You may find what a friend said to a group of people while running for mayor of our town. When asked what was his stand on LGBTG, he said, God made them & if it's good enough for God, it good enough for him. BRAVO
  • Susan Wilson 1 comment collapsed Collapse Expand
    I am disappointed in the WI conference for bringing this to trial at his point in time. With many of our churches unable to meet our apportionments and in some cases other expenses as well, I disagree with spending money on this. Why could this not have waited a year until the conference brought it up for vote? The per diems and imported bishop have got to cost a pretty penny. We need you to watch every dollar right now, we are hurting personally and as a church in many instances. I had a gay friend. When you get to know someone personally and see how they try to live a heterosexual life, you understand this. How wonderful that she is in a long term relationship. What was she to do, just date casually? Not what any of us seek. Being a minister is kind of going it alone. You have a lot of issues to deal with and need support in your life. I was reading the discipline one day, an old copy to be sure, but it talked about leading a life of taking care of your body and said clergy should not smoke. We had a minister that smoked. Does anyone know is that still in there? My next comment is going to make you uncomfortable. Not a UMC camp, but a Pete Newman was charged with doing horrible things to boys at a church camp in Missouri. He spoke at sentencing, sounded gay to me, and said he had been dealing with this since he was twelve. My guess is he was abused himself, did it with boys his own age and when of age felt he could not be gay because of the vocation he wanted to pursue, his twin brother was a minister and he came from a family where it was all about religion. How sad. My gut feeling was if the Christian community was more accepting, this likely would not have happened. Don't get me wrong, he made some very bad choices. He is paying with two life sentences plus thirty. With this trial here in WI, I guess I see why students in classes always seemed to have to present on gay issues if they were gay. At the time, this made me uncomfortable. I wanted to say, be quiet and live your life. What they told me is it is about who you feel an emotional connection to, not a matter of sexuality. If you are gay, please come to church with your partner so we get to know you as human beings and friends. This is the only approach that will change our minds. Difficult topic to be sure. But we have more important uses for the money being spent on this at this time.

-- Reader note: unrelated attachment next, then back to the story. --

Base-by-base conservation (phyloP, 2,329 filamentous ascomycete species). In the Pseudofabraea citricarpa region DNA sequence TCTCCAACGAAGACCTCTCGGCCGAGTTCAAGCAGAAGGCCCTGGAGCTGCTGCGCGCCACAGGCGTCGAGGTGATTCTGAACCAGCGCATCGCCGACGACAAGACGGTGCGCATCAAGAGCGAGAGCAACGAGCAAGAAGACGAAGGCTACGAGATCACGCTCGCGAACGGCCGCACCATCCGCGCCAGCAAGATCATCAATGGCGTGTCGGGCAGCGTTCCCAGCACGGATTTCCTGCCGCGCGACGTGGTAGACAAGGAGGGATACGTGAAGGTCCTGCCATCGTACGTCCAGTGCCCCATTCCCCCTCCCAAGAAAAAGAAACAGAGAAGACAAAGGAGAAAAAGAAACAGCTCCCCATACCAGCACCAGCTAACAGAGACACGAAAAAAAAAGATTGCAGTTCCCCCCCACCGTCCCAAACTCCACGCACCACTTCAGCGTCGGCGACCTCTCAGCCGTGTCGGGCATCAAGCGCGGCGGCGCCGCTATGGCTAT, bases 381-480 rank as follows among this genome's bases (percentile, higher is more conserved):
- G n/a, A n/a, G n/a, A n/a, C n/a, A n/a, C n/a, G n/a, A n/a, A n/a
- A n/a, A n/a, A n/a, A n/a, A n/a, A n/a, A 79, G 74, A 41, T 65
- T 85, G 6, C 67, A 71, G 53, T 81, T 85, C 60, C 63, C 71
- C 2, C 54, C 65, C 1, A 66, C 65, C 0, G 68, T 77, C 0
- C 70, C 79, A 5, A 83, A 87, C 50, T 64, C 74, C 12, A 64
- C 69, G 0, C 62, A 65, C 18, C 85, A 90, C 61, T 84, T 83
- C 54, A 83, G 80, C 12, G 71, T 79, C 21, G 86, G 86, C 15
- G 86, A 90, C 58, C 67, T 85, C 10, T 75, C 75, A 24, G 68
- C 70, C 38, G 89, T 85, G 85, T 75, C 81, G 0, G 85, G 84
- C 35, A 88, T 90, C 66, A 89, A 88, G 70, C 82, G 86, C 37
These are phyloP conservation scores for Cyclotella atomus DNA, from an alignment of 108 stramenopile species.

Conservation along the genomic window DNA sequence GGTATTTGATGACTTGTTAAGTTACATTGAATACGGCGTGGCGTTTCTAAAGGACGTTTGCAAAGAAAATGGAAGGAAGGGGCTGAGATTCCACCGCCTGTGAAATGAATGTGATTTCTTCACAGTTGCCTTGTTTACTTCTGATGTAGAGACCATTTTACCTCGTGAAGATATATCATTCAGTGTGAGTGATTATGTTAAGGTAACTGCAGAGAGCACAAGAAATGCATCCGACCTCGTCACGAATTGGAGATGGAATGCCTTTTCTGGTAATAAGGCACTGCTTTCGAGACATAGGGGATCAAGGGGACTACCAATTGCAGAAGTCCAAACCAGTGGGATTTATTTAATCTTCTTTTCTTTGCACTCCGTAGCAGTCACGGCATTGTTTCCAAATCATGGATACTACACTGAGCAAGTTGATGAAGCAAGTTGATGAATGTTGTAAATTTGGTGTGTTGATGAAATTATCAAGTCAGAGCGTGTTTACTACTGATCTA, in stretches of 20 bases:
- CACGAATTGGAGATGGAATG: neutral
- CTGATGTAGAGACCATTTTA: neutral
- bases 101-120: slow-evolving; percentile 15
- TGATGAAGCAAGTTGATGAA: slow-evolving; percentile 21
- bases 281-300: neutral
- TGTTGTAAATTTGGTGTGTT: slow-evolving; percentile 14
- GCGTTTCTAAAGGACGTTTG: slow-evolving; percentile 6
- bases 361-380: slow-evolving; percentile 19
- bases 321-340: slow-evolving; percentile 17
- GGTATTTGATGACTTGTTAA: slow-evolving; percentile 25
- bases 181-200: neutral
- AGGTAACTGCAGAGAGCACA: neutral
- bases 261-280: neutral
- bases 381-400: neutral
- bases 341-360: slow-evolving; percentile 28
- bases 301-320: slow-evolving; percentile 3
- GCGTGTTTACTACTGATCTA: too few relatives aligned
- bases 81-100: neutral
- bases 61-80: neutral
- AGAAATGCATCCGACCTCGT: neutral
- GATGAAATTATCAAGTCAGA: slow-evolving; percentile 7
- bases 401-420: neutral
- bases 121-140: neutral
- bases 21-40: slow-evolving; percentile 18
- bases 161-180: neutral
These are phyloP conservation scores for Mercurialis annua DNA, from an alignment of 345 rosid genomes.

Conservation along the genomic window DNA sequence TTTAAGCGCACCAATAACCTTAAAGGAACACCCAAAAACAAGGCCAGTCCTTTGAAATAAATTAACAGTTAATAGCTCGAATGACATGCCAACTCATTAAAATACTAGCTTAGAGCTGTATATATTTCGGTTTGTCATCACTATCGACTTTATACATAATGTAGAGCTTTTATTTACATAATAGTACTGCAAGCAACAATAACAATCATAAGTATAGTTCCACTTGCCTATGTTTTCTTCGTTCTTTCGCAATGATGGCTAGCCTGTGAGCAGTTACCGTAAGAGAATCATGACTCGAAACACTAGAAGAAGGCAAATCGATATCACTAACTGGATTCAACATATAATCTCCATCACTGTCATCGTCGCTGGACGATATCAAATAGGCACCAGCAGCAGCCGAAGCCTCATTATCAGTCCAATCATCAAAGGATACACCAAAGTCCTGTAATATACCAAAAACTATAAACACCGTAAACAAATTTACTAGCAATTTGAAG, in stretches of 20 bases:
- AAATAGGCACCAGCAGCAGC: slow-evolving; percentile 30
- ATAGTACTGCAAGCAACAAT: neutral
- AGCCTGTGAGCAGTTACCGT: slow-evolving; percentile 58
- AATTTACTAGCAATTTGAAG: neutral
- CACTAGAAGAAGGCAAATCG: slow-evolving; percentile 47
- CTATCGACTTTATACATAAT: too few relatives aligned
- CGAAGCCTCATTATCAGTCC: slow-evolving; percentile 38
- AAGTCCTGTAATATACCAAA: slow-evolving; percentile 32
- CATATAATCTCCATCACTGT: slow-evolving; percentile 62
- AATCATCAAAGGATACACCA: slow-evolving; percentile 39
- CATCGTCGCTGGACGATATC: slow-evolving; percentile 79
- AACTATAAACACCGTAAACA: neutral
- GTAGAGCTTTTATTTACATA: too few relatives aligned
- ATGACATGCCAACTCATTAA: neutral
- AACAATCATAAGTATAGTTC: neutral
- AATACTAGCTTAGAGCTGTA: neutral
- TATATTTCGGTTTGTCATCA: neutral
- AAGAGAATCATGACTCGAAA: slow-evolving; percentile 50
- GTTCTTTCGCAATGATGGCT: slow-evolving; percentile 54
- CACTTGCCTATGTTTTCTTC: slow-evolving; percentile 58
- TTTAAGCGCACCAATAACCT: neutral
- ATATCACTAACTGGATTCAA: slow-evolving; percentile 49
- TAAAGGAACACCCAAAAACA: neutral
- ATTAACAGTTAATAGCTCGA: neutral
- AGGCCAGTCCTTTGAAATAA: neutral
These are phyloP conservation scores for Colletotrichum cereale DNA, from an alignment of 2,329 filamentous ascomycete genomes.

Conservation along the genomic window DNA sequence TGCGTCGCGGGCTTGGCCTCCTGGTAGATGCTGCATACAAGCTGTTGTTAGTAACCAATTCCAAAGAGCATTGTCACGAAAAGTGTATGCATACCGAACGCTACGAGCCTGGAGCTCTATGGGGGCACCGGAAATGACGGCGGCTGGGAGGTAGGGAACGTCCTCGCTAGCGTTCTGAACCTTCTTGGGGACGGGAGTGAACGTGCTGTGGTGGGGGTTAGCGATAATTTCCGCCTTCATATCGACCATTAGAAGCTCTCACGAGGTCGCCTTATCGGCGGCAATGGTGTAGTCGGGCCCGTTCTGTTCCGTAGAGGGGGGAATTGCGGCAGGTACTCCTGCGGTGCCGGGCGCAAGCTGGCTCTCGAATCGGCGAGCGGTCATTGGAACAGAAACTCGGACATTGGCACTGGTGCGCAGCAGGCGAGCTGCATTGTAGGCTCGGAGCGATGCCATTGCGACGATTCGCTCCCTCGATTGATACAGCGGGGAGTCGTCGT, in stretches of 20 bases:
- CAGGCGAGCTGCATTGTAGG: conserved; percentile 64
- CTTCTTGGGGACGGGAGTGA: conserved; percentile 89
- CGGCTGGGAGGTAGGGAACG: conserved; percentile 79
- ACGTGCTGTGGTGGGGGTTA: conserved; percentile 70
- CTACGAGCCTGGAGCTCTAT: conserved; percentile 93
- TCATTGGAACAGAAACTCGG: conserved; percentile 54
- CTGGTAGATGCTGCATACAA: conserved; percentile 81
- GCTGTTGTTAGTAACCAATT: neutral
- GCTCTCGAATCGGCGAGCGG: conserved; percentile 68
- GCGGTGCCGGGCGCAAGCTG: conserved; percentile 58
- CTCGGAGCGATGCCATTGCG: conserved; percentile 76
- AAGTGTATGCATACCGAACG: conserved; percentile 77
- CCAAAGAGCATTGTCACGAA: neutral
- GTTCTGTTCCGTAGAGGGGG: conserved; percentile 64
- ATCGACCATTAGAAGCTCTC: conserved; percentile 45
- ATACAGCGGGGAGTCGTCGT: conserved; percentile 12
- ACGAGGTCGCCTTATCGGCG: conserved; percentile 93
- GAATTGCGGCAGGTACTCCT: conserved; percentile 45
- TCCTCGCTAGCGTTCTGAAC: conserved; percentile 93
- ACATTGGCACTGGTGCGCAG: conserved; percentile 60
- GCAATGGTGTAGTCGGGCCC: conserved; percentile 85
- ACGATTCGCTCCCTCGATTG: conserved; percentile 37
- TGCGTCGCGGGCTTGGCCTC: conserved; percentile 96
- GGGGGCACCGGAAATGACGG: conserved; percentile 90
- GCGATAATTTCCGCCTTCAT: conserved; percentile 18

• Dorothy 1 comment collapsed Collapse Expand
    "Upholding the discipline" can also mean hearing God's call to perfect our covenant, instead of worshiping the religious idol of the BoD
  • Dorothy 1 comment collapsed Collapse Expand
    Allen, what is that log in your eye?
  • MarieS 1 comment collapsed Collapse Expand
    It's about time a church stood on the firm foundation of the Truth instead of the "feel good" version of the gospel. Good work. I will pray for the UMC-I'm sure there will be many more developments on this front.

Ask Now

This will not reach a local church, district or conference office. InfoServ* staff will answer your question, or direct it to someone who can provide information and/or resources.


*InfoServ ( about ) is a ministry of United Methodist Communications located in Nashville, Tennessee, USA. 1-800-251-8140

Not receiving a reply?
Your Spam Blocker might not recognize our email address. Add this address to your list of approved senders.

Would you like to ask any questions about this story?ASK US NOW